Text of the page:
This week assistant editor James Cartwright suggests that the reason for Google’s logo redesign success is that people trust them as a brand and respect the service they provide. But is he wrong? As ever we welcome your comments below…
Last week the world’s most visited website unveiled a logo refresh of no small significance that dragged them aesthetically into the here and now and aligned the brand’s core identity more closely with that of its products. Response so far has been incredibly positive and, unlike many of its competitors, the company in question has avoided any of the usual backlash that we’ve come to associate with the overhaul, refinement or just plain change of an identity.
Where previously there was skeumorphism aplenty, drop shadows on each letterform and a slightly ungainly balance of primary colours (plus one secondary) the update has flattened the logo completely, redrawn the typeface to appear more contemporary and refreshed the colour palette to be slightly easier on the eye. It looks good.
Just to be clear though, we’re talking about Google here, not Yahoo, and that’s undoubtedly the reason for the almost unanimous support of their redesign.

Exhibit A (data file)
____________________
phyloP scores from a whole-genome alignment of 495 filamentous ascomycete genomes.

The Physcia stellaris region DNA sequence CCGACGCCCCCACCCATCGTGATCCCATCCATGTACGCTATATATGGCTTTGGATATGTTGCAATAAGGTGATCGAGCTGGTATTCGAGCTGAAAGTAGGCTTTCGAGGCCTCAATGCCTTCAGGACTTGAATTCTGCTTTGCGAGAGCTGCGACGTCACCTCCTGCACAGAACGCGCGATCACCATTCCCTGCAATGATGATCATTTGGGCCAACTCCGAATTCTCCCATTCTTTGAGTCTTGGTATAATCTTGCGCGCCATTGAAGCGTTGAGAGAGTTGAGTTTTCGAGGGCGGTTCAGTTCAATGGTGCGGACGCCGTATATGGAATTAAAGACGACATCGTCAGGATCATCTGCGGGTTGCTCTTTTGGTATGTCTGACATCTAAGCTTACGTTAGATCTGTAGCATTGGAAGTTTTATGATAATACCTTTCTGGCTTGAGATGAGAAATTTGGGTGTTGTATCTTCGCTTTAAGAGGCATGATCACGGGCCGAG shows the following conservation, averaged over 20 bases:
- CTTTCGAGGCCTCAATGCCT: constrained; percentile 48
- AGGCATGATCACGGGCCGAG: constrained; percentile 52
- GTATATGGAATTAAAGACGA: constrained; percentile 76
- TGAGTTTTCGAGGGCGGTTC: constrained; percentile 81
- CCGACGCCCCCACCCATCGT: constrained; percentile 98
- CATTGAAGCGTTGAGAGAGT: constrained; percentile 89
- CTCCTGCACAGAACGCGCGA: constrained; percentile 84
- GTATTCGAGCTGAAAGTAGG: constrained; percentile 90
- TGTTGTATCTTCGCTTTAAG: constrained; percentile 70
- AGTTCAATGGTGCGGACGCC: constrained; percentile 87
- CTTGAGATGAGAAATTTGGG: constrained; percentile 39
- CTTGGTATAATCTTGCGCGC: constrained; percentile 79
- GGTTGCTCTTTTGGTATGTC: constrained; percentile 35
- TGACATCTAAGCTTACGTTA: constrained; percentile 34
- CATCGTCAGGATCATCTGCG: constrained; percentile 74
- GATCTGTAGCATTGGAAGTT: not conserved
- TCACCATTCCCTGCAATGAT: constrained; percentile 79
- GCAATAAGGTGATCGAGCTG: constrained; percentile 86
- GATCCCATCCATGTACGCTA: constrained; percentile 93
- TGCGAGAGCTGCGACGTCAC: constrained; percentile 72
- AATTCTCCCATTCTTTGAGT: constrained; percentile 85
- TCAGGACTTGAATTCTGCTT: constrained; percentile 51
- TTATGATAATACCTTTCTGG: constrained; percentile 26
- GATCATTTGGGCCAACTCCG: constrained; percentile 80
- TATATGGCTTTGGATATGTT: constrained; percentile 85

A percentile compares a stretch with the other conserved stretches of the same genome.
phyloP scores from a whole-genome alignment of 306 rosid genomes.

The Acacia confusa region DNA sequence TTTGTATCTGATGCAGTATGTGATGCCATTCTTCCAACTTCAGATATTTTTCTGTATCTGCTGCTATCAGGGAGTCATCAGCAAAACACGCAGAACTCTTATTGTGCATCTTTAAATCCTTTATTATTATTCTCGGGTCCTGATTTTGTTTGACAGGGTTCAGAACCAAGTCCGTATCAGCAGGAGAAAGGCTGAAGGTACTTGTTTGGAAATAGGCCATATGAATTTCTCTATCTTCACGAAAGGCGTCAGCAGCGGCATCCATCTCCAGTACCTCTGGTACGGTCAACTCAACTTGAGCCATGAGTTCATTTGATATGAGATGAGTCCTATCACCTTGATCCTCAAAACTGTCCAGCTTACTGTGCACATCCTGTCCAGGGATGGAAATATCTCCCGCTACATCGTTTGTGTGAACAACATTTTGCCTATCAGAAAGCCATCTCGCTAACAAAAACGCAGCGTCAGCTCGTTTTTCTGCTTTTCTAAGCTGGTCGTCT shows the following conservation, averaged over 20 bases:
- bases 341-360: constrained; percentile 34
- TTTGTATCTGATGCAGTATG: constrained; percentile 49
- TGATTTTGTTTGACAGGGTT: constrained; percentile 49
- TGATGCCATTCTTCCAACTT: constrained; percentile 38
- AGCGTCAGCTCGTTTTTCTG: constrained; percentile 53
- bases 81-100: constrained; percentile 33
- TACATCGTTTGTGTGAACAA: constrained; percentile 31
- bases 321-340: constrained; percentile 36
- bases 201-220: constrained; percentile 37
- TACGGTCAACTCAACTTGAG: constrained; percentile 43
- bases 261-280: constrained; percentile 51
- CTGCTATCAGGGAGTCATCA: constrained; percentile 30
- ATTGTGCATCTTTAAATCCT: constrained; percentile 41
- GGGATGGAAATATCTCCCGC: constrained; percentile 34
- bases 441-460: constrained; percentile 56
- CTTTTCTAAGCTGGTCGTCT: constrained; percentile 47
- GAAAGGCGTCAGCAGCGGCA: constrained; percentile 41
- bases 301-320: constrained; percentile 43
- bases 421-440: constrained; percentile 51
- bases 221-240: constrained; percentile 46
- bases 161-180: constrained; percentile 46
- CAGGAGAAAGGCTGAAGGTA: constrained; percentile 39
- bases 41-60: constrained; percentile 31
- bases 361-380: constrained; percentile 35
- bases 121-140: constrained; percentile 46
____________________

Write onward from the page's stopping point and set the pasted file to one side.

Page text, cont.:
Google is a brand that we believe in – the collective we; more or less everyone on earth – who dedicate time and money into refining and developing their service, who produce products that constantly attempt to push boundaries and who generally seem to have made our lives that much easier in their 15 years, to the point that we’re prepared to forgive their lapses in tax payment and shifting attitudes towards data protection.
As a result we can get on board with a redesign of their logo. The changes feel considered, balanced and motivated by a strong set of brand values and guidelines. The change wasn’t necessary per se, but they’ve invested in it anyway to give their users a more cohesive experience overall; and you can’t really fault that. Compared to Yahoo’s desperate attempt to seem relevant in an online world they seem not to understand, Google’s redesign seems honest, humble (they’ve not even put out a press release) and well-timed. Marissa Mayer must be seething. Nice one, Google!